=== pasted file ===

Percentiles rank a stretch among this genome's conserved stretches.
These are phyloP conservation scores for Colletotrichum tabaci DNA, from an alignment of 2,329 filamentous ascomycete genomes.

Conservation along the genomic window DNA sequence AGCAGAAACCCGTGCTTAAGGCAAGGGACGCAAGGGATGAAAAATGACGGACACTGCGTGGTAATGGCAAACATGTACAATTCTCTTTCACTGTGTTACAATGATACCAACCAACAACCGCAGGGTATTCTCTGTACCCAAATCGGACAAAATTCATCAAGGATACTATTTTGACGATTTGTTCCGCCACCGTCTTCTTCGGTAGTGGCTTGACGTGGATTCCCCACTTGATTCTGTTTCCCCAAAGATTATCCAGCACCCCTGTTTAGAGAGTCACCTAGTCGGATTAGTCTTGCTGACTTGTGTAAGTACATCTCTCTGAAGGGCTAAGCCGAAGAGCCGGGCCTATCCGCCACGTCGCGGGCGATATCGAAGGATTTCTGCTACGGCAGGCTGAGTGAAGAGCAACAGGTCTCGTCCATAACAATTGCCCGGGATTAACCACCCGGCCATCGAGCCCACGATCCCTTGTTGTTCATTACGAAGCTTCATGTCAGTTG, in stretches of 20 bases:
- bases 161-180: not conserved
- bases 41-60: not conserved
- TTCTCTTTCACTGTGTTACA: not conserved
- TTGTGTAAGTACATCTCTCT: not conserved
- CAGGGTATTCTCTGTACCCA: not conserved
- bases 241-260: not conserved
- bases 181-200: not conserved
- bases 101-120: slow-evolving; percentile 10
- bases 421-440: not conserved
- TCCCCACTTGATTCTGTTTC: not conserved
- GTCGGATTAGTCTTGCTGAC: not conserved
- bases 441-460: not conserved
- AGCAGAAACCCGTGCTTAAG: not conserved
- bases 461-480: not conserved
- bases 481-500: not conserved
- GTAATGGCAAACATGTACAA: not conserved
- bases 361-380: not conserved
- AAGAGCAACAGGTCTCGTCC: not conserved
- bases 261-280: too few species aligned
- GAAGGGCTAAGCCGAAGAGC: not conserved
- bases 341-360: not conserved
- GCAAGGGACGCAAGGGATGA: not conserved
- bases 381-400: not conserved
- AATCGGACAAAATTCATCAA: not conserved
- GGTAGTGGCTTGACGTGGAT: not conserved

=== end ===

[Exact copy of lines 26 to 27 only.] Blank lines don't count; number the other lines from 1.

- bases 381-400: not conserved
- AATCGGACAAAATTCATCAA: not conserved